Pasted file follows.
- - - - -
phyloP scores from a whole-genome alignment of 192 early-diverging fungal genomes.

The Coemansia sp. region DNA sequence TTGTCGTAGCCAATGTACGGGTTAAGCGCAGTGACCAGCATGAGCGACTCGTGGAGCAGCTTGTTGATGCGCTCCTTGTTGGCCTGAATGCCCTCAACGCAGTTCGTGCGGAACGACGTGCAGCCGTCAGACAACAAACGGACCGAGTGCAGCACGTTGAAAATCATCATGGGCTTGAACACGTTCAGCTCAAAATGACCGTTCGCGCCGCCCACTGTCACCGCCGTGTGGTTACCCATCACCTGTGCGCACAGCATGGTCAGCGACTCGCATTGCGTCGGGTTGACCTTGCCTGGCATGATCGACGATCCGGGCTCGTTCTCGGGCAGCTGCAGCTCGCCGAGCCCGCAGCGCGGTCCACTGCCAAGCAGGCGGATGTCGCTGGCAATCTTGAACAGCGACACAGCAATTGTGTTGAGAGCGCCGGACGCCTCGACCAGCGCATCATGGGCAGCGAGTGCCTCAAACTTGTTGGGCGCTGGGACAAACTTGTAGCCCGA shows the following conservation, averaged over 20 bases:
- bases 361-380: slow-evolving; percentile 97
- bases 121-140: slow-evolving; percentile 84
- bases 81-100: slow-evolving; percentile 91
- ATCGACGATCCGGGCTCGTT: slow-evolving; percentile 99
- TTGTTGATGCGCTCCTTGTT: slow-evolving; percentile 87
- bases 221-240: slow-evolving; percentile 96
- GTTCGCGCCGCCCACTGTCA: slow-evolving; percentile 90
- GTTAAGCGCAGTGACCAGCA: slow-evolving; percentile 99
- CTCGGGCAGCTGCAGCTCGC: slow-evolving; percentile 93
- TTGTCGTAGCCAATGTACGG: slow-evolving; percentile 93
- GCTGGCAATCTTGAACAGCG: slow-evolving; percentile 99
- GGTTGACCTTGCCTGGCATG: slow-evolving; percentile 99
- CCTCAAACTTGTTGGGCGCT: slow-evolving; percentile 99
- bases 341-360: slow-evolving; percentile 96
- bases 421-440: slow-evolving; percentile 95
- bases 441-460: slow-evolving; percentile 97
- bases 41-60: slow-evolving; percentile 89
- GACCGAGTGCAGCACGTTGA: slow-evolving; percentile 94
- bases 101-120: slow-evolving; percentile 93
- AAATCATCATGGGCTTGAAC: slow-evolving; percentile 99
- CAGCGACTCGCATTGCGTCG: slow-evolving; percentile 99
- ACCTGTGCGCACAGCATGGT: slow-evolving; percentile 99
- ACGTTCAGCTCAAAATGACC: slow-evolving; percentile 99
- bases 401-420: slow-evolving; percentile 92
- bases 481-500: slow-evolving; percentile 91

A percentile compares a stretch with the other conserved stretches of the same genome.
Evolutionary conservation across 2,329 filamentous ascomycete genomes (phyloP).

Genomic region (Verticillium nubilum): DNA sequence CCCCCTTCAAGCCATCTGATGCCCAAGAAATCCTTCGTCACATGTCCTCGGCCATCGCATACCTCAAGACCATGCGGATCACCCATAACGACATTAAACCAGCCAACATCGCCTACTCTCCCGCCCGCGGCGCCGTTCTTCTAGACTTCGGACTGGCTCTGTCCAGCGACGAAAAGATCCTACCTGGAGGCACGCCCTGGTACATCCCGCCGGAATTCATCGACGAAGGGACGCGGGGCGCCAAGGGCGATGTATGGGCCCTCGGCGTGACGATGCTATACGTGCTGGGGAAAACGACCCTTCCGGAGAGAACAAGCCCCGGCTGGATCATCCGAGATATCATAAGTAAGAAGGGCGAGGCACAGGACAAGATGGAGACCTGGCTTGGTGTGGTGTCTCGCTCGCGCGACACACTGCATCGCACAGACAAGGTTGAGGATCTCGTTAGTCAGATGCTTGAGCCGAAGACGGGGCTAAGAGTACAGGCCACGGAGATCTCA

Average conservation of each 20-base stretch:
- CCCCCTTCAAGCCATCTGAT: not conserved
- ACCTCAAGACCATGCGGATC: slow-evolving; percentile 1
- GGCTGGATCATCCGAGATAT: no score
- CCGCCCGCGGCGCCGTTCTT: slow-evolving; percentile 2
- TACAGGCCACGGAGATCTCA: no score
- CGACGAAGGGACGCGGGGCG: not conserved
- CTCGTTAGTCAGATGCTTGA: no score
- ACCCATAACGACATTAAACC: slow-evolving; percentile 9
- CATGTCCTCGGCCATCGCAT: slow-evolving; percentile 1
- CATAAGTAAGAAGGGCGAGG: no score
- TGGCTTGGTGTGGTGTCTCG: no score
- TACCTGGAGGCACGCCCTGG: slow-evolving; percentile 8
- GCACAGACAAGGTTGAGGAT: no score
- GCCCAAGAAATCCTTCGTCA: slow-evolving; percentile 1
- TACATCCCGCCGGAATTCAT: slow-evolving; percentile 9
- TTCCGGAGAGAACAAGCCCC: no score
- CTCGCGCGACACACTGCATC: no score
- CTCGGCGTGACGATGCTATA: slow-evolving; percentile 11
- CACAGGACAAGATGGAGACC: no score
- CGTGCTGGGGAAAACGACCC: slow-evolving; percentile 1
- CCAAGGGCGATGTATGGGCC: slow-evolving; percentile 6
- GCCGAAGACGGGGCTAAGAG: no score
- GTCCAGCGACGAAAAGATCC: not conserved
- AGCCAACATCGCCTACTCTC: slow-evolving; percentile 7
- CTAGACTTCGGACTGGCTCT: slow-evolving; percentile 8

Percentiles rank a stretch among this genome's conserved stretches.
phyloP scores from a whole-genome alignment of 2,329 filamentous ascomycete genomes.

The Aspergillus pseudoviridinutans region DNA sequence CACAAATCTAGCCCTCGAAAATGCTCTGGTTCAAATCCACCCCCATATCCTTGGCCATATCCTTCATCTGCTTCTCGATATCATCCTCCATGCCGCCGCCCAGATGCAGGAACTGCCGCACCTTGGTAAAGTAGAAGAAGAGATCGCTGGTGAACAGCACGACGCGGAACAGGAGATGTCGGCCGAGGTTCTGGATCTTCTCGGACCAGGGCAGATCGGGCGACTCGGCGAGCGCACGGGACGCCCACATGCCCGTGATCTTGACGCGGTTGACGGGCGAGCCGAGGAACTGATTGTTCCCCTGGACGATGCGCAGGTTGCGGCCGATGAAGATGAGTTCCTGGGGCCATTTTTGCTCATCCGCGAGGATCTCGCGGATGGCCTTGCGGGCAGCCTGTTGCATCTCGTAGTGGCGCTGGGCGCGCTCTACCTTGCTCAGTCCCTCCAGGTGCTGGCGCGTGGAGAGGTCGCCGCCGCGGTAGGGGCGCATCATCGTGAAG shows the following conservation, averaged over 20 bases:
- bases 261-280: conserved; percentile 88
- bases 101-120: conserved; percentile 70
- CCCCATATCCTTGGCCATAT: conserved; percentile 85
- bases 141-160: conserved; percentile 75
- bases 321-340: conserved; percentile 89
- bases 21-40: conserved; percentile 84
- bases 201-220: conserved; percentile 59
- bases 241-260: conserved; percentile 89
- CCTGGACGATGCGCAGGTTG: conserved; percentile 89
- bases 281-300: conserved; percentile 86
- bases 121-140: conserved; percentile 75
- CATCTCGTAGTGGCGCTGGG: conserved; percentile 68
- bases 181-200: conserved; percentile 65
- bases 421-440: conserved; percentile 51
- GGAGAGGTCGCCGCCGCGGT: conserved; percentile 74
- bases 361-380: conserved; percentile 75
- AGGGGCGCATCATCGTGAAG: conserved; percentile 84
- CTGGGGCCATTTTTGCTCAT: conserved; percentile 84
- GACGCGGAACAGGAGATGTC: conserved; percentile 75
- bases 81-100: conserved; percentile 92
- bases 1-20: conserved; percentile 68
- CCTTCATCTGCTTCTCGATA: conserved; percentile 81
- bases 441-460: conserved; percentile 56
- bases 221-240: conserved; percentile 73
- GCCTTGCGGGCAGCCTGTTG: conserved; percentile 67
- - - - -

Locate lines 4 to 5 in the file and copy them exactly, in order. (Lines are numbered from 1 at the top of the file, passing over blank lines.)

- bases 121-140: slow-evolving; percentile 84
- bases 81-100: slow-evolving; percentile 91